Flora Stone Mather College - Polychronicon Yearbook (Cleveland, OH) online yearbook collection, 1922 Edition, Page 1

1922

Flora Stone Mather College - Polychronicon Yearbook (Cleveland, OH) online yearbook collection, 1933 Edition, Page 1

1933

Flora Stone Mather College - Polychronicon Yearbook (Cleveland, OH) online yearbook collection, 1941 Edition, Page 1

1941

Flora Stone Mather College - Polychronicon Yearbook (Cleveland, OH) online yearbook collection, 1945 Edition, Page 1

1945

Flora Stone Mather College - Polychronicon Yearbook (Cleveland, OH) online yearbook collection, 1947 Edition, Page 1

1947

Flora Stone Mather College - Polychronicon Yearbook (Cleveland, OH) online yearbook collection, 1948 Edition, Page 1

1948

1985 Edition, online yearbooks, online annuals 1970 Edition, online yearbooks, online annuals 1972 Edition, online yearbooks, online annuals 1965 Edition, online yearbooks, online annuals 1983 Edition, online yearbooks, online annuals 1983 Edition, online yearbooks, online annuals
FIND FRIENDS AND CLASMATES GENEALOGY ARCHIVE REUNION PLANNING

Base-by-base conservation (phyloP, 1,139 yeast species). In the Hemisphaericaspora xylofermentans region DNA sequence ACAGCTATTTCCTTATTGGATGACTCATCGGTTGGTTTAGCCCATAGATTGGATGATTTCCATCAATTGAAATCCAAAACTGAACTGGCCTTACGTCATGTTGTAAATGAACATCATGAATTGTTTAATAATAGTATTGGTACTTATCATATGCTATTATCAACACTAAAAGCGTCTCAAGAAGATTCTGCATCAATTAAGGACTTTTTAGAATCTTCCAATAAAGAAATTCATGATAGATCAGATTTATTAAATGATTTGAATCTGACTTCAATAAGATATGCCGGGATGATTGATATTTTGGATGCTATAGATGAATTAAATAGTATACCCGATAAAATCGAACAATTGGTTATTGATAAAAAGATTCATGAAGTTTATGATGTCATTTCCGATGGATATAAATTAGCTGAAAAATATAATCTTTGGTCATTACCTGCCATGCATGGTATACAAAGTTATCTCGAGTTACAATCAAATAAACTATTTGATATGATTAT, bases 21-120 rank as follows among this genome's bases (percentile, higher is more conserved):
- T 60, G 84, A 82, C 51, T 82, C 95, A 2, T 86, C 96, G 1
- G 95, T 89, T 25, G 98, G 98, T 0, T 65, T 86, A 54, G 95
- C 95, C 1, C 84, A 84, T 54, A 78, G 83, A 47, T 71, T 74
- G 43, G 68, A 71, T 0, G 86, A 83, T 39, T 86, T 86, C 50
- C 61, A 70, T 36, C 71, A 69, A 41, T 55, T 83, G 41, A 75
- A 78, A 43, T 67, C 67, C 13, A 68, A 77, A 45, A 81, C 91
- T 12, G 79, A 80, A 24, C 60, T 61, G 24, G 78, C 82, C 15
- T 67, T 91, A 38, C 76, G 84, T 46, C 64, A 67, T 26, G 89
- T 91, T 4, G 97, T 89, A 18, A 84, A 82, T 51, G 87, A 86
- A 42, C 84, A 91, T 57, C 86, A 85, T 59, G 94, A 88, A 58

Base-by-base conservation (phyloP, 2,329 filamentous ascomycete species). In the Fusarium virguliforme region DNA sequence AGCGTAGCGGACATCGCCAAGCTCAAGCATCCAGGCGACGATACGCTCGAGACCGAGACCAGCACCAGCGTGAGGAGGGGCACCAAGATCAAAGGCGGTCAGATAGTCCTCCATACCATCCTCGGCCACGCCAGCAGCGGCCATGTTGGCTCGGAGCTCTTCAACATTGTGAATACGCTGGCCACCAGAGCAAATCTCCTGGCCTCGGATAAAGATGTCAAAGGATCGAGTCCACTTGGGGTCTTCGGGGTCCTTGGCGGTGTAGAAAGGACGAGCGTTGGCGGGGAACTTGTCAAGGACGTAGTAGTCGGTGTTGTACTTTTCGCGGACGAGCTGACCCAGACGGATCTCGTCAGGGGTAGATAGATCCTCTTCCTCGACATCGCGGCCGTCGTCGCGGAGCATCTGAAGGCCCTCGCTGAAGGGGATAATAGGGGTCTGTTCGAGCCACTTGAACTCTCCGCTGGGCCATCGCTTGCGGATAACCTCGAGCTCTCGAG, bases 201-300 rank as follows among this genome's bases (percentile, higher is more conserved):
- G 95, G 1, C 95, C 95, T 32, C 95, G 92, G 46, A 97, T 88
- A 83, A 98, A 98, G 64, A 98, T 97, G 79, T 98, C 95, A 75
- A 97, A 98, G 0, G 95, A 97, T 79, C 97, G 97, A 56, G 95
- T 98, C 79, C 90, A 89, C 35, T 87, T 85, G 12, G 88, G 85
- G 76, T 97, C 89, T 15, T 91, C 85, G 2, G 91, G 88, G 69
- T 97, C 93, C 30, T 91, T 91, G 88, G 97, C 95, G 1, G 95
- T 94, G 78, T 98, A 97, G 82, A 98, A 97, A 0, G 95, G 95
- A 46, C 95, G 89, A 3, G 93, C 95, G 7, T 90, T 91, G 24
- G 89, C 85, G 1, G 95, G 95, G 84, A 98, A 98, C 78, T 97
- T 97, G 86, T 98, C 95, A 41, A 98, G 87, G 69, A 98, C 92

Are you trying to find old school friends, old classmates, fellow servicemen or shipmates? Do you want to see past girlfriends or boyfriends? Relive homecoming, prom, graduation, and other moments on campus captured in yearbook pictures. Revisit your fraternity or sorority and see familiar places. See members of old school clubs and relive old times. Start your search today! Looking for old family members and relatives? Do you want to find pictures of parents or grandparents when they were in school? Want to find out what hairstyle was popular in the 1920s? E-Yearbook.com has a wealth of genealogy information spanning over a century for many schools with full text search. Use our online Genealogy Resource to uncover history quickly! Are you planning a reunion and need assistance? E-Yearbook.com can help you with scanning and providing access to yearbook images for promotional materials and activities. We can provide you with an electronic version of your yearbook that can assist you with reunion planning. E-Yearbook.com will also publish the yearbook images online for people to share and enjoy.